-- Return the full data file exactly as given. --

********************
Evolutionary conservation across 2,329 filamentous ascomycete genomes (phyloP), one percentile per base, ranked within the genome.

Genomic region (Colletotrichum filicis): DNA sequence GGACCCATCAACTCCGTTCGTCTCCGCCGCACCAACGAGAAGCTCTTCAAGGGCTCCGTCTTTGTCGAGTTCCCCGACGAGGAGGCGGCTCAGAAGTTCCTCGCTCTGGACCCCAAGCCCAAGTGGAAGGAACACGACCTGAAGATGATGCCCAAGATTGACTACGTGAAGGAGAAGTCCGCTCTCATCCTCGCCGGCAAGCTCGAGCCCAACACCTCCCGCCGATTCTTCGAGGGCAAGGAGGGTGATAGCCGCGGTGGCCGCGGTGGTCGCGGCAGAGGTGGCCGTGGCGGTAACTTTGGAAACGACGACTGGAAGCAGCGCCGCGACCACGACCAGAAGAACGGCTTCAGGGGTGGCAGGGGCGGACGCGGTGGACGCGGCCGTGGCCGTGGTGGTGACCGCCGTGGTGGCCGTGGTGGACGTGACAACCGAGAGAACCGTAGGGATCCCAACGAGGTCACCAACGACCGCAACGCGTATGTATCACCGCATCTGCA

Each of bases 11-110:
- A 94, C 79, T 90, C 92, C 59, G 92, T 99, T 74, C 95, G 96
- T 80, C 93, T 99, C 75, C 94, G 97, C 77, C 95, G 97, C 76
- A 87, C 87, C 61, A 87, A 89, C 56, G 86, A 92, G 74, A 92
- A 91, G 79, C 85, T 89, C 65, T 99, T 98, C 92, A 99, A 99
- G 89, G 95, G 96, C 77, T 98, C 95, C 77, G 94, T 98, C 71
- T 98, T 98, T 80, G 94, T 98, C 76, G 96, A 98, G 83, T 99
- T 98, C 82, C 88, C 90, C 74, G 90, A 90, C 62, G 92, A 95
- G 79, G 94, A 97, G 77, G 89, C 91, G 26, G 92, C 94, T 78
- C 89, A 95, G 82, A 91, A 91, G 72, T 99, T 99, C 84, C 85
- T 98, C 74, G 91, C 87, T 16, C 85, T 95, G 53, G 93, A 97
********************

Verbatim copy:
Evolutionary conservation across 2,329 filamentous ascomycete genomes (phyloP), one percentile per base, ranked within the genome.

Genomic region (Colletotrichum filicis): DNA sequence GGACCCATCAACTCCGTTCGTCTCCGCCGCACCAACGAGAAGCTCTTCAAGGGCTCCGTCTTTGTCGAGTTCCCCGACGAGGAGGCGGCTCAGAAGTTCCTCGCTCTGGACCCCAAGCCCAAGTGGAAGGAACACGACCTGAAGATGATGCCCAAGATTGACTACGTGAAGGAGAAGTCCGCTCTCATCCTCGCCGGCAAGCTCGAGCCCAACACCTCCCGCCGATTCTTCGAGGGCAAGGAGGGTGATAGCCGCGGTGGCCGCGGTGGTCGCGGCAGAGGTGGCCGTGGCGGTAACTTTGGAAACGACGACTGGAAGCAGCGCCGCGACCACGACCAGAAGAACGGCTTCAGGGGTGGCAGGGGCGGACGCGGTGGACGCGGCCGTGGCCGTGGTGGTGACCGCCGTGGTGGCCGTGGTGGACGTGACAACCGAGAGAACCGTAGGGATCCCAACGAGGTCACCAACGACCGCAACGCGTATGTATCACCGCATCTGCA

Each of bases 11-110:
- A 94, C 79, T 90, C 92, C 59, G 92, T 99, T 74, C 95, G 96
- T 80, C 93, T 99, C 75, C 94, G 97, C 77, C 95, G 97, C 76
- A 87, C 87, C 61, A 87, A 89, C 56, G 86, A 92, G 74, A 92
- A 91, G 79, C 85, T 89, C 65, T 99, T 98, C 92, A 99, A 99
- G 89, G 95, G 96, C 77, T 98, C 95, C 77, G 94, T 98, C 71
- T 98, T 98, T 80, G 94, T 98, C 76, G 96, A 98, G 83, T 99
- T 98, C 82, C 88, C 90, C 74, G 90, A 90, C 62, G 92, A 95
- G 79, G 94, A 97, G 77, G 89, C 91, G 26, G 92, C 94, T 78
- C 89, A 95, G 82, A 91, A 91, G 72, T 99, T 99, C 84, C 85
- T 98, C 74, G 91, C 87, T 16, C 85, T 95, G 53, G 93, A 97